Best New Tools of 2007

After eight years of writing the Best New Tools column, you’d think that we’d be jaded and bored with the tool industry. (“Oh look, yawn, another new cordless drill with a bubble level.”)

But every year, all the editors for this magazine sit down with our lists of tools we like, and we are amazed at how many innovative and cool new tools are released every single year. For a craft that is as old as civilization itself, it’s a testament to ingenuity that we can continue to find new and better ways to manipulate wood to our liking.

So what do we look for in a tool that makes it a “Best New Tool?” Usually the winners are the tools that make us sit up in our chairs when we first hear about them. They might be tools that have never existed before, such as the Festool Domino – a shoo-in on this year’s list. They might be tools that are being revived and improved after near-extinction, such as the Veritas Small Plow Plane or Gramercy Dovetail Saw. They might be tools that are simply the “Best in the Category,” such as the Milwaukee two-base router kit or the Apollo HVLP system. They can be tools that make a bold and important statement, such as the riving knife on the Bosch 4100 table saw or the Grizzly jointer/planer – it took guts to bring those European features to the North American market.

And sometimes, a Best New Tool is something that you never ever would have thought of, and is so interesting that you just cannot stop talking about it. I am talking, of course, about the Steel City tools with granite tops and fences. Maybe next year we’ll get bored with this annual award – but I wouldn’t count on it. 

— Christopher Schwarz, editor

Mirka’s Abranet
It was hard for us to imagine that sandpaper could be improved significantly. Sure, we’ve seen some advances in the longevity of the abrasive during this century, but it wasn’t until Mirka introduced Abranet to the world that we saw a major improvement in reducing the worst parts of sanding: the dust and the drudgery.

How does Abranet do this? It’s porous, somewhat like drywall sanding screen. So instead of having five holes or eight holes that suck dust through a sanding disk, you get thousands. The difference is incredible the first time you try it. And after using the stuff for more than six months, all of the woodworkers in our shop have switched over to Abranet for power and hand sanding. It’s that good.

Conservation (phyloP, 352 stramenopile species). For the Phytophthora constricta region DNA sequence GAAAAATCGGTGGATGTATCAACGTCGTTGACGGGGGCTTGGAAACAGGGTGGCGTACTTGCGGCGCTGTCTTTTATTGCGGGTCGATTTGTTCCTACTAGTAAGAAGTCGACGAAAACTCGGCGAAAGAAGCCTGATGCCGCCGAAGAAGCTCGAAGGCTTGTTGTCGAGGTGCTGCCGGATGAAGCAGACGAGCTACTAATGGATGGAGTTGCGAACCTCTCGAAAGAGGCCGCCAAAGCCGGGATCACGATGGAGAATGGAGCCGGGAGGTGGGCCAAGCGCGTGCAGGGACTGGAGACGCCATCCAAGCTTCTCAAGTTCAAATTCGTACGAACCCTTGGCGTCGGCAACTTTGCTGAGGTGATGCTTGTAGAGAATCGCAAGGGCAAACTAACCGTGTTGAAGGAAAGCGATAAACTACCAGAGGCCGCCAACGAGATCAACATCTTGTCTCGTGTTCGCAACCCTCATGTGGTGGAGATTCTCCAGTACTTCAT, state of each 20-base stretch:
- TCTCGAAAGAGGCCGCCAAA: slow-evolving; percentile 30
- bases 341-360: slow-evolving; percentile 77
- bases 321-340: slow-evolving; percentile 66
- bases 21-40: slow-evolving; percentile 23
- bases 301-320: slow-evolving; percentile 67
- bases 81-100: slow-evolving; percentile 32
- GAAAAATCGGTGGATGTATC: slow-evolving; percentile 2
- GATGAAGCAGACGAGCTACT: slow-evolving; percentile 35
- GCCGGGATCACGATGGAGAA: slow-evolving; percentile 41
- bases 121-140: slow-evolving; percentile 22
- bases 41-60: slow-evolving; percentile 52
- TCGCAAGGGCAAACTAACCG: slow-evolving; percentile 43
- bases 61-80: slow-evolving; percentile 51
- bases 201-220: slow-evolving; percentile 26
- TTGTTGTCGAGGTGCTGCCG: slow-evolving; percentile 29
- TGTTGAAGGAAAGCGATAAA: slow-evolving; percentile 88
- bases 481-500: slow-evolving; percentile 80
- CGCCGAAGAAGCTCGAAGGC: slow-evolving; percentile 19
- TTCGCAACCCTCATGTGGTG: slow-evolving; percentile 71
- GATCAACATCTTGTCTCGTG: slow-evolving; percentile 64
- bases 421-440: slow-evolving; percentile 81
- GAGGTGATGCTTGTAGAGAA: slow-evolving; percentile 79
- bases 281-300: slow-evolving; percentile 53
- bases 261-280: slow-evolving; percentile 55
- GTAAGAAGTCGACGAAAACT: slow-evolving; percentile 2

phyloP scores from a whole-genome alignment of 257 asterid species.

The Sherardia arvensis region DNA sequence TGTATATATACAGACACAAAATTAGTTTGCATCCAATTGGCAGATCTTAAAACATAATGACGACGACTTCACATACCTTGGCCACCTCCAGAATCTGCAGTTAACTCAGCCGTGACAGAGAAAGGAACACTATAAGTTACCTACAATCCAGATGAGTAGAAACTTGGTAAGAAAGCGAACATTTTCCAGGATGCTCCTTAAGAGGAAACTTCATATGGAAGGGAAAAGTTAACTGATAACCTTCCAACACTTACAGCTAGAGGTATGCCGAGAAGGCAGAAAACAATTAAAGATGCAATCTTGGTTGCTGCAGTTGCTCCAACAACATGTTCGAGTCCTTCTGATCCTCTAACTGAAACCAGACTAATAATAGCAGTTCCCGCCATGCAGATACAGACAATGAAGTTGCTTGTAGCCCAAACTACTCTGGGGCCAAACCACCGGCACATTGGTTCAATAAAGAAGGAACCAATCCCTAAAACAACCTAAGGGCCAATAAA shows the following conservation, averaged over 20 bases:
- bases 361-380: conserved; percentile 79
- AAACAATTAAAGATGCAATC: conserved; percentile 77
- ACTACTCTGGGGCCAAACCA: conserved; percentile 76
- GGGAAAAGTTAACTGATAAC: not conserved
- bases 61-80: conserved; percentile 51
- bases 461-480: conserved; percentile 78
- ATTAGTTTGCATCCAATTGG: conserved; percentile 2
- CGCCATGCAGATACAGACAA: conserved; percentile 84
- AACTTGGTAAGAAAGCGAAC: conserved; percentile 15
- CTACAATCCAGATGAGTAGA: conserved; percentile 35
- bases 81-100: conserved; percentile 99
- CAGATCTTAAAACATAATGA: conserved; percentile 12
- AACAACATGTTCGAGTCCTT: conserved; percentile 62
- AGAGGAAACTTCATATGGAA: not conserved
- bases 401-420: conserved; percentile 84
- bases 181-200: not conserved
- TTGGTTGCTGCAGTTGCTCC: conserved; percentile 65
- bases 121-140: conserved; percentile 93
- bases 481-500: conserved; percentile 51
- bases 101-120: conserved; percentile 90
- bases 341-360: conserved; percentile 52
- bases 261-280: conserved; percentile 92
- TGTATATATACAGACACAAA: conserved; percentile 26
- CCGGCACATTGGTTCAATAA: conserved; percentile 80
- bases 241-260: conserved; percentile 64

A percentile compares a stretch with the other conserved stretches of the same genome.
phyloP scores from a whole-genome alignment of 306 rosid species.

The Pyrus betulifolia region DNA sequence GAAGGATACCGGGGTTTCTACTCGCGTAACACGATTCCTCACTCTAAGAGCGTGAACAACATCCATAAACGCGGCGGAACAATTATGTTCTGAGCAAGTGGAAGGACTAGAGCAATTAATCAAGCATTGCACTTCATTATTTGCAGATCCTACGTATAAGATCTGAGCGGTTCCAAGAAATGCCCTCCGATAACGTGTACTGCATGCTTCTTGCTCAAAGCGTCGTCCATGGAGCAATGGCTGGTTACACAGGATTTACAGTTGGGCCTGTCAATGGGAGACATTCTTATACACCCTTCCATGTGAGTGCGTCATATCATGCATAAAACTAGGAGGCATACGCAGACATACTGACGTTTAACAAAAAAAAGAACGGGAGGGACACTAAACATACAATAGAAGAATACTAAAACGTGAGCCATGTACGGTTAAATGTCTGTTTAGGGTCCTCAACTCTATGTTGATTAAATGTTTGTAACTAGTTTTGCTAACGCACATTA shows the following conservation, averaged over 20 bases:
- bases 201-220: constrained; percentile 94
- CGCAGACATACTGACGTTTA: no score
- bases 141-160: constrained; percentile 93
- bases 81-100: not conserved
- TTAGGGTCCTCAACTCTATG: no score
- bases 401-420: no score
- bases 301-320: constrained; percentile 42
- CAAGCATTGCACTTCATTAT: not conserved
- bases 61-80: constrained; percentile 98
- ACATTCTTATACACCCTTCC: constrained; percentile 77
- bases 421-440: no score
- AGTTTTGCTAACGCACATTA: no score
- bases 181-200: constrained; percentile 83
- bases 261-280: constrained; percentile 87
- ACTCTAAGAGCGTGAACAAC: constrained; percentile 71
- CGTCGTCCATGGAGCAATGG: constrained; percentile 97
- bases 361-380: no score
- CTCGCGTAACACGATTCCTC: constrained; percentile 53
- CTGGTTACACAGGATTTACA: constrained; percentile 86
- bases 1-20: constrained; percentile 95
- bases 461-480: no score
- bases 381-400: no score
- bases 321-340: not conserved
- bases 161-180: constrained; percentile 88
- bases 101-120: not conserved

The fantastic dust extraction of Abranet also speeds your sanding because the stuff is much less likely to load up with dust during use. We’re getting about three times the life out a piece of Abranet compared to our old premium brand – so the increase in expense is more than worth it to us. Abranet is available in all the grits you need (#P80 to #P800) and in a wide variety of shapes and sizes. If you’re looking for it locally, a good place to start is your neighborhood Woodcraft.

While no product will ever transform sanding into blissful joy, Abranet comes awful darn close.

Contact: Mirka Abrasives Inc., 800-843-3904 or mirka-usa.com

Apollo’s AtomiZer HVLP
Apollo has always made excellent spray equipment that has performed well in our tests. But the company’s new 7500 line of premium HVLP guns is head and shoulders better than the guns we’ve tested and used for the last 11 years.

We’ve been testing the A7500QT AtomiZer Quick-Release Cup Gun with an HVLP turbine and have been impressed not only with the workmanship and controls, but with the astonishingly small amount of overspray generated by the gun. We’re still testing the A7500, but there’s little doubt this is the best HVLP gun we’ve seen in a long time.

Contact: Apollo, 888-900-4857 or hvlp.com

Bosch’s 4100 Table Saw
Tool snobs might scoff at our inclusion of a benchtop table saw in this list of the best woodworking equipment, but we know this tool. While traveling the country to do woodworking shows, we used the earlier version of this Bosch to build projects. It’s more than accurate and powerful enough for most woodworking tasks (and is a lot more portable than a cabinet saw).